The Antares High Growth Shares Fund delivered a return of -2.0% (net of fees) for the month of May, outperforming its benchmark by 0.8%.
The Australian share market underperformed global markets in May, with the S&P/ASX 200 Accumulation Index falling 2.8%. The market was dragged down by weakness in the bank sector (-9.8%), along with healthcare (-2.1%) and REITs (-1.1%). Resource stocks outperformed (+1.2%) despite a 17.1% fall in the iron ore price in response to concerns about Chinese growth. Industrials (+4.7%) were the strongest sector, led by strength in Qantas Airways (+18.2%). Telecoms (+3.4%) and energy (+2.0%) also outperformed the broader market.
An overweight position in Caltex Australia (CTX) contributed positively to the Fund’s relative performance. CTX announced that it would assist employees of its franchises that have been underpaid by establishing a $20m fund. CTX will seek to recover the cost from offending franchisees. CTX also announced a higher refiner margin of US$15.32/bbl in April compared to $US11.65/bbl in March. The Fund also benefited from an overweight position in Aristocrat Leisure that delivered a stronger than expected 1H17 earnings result. Sales rose 22% and net profit (after tax and amortisation) rose 49%. The main driver of the positive earnings surprise was the company’s successful expansion in the US. FY17 guidance remained unchanged at 20-30% growth in net profit.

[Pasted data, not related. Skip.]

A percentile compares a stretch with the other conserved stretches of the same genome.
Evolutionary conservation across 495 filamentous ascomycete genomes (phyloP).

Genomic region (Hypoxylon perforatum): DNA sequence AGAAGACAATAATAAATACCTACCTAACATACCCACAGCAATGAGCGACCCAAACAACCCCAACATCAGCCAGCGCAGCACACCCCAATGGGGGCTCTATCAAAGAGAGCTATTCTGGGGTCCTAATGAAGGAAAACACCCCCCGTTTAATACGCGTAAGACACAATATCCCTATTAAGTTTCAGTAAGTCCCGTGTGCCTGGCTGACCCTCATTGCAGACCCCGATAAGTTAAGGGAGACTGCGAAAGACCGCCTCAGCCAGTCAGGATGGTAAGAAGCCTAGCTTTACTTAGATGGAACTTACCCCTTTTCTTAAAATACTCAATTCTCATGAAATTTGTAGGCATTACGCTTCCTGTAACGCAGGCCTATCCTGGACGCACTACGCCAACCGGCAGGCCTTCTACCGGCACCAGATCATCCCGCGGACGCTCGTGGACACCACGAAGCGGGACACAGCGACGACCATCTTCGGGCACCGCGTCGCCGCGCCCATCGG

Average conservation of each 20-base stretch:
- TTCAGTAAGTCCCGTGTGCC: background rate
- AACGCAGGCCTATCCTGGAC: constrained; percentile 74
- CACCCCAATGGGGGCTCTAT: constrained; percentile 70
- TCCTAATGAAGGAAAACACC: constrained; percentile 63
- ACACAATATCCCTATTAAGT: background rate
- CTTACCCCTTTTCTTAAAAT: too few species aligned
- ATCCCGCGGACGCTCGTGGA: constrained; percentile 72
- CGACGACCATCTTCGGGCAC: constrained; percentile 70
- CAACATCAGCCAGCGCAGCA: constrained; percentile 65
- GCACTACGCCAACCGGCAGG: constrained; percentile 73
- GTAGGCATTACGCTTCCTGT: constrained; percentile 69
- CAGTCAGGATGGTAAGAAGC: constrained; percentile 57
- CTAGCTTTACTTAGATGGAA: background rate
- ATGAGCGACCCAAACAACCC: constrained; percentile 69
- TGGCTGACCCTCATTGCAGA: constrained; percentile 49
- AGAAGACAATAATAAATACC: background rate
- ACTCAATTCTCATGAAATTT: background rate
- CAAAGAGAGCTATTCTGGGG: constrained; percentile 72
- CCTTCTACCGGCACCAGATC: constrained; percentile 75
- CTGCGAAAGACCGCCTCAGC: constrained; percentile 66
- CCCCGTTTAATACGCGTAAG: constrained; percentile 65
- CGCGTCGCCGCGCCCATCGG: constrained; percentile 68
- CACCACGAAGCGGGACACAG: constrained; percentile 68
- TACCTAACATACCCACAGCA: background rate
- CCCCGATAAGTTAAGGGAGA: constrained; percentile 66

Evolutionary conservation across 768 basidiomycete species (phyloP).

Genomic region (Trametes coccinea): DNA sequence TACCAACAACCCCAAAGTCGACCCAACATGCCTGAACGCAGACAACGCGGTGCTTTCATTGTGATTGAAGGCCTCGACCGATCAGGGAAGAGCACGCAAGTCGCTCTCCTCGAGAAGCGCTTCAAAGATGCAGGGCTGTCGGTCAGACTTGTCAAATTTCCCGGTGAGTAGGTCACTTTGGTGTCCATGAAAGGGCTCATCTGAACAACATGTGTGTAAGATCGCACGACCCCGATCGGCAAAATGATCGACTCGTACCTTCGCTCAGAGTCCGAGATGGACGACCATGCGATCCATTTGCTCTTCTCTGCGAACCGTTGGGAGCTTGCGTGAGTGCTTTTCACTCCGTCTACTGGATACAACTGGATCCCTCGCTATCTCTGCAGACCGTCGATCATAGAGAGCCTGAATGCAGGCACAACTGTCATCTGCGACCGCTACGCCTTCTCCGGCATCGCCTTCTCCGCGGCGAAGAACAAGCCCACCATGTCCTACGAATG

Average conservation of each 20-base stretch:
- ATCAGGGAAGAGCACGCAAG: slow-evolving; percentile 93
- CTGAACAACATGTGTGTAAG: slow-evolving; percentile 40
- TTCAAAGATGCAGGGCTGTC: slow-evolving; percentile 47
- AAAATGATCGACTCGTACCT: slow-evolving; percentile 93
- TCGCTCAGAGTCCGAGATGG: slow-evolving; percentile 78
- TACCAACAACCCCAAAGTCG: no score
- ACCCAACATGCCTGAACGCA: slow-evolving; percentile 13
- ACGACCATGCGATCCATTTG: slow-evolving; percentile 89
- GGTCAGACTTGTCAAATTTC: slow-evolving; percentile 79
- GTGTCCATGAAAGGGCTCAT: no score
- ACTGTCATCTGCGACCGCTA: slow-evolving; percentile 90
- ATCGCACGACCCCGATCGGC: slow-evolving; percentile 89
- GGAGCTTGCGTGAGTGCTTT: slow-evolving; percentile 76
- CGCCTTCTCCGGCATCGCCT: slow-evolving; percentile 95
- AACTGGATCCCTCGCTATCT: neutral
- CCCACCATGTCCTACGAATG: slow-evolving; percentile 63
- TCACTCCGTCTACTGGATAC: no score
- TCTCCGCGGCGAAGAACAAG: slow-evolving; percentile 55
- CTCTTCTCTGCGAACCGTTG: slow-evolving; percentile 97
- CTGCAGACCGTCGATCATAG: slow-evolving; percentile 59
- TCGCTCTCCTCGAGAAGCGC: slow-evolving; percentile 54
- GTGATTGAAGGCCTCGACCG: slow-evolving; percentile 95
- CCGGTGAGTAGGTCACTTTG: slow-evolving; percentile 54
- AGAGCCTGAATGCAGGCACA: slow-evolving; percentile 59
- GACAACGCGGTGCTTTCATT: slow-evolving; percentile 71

The Fund’s overweight position in Vocus Group (VOC) performed poorly as management downgraded FY17 earnings guidance by around 15% and also lowered the expected revenue and net profit targets. This mainly reflected higher than forecast expenses, higher headcount, accounting changes and lower than expected revenues. An overweight position in ANZ Banking Group (ANZ) also detracted from the Fund’s relative performance as the bank sector was negatively impacted by the bank levy that was announced in the Federal Budget and concerns that the domestic housing market may be on the verge of weakening.
The Australian share market is facing some headwinds, with investors increasingly nervous about a sharp slowing in the domestic property market. This is negatively impacting the banks and also consumer facing stocks as investors fear a slowdown in consumption if the property market comes under pressure. The potential entry of Amazon into the Australian market is also contributing to the de-rating of retail stocks. The resource sector is vulnerable to slowing growth in China and weakness in commodity prices, particularly iron ore. From a valuation perspective, the overall market is still quite fully valued but Goldman Sachs data suggests the 10% fall in bank stocks during May has the sector trading at a 33% discount to industrial stocks which is quite extreme in an historical context.
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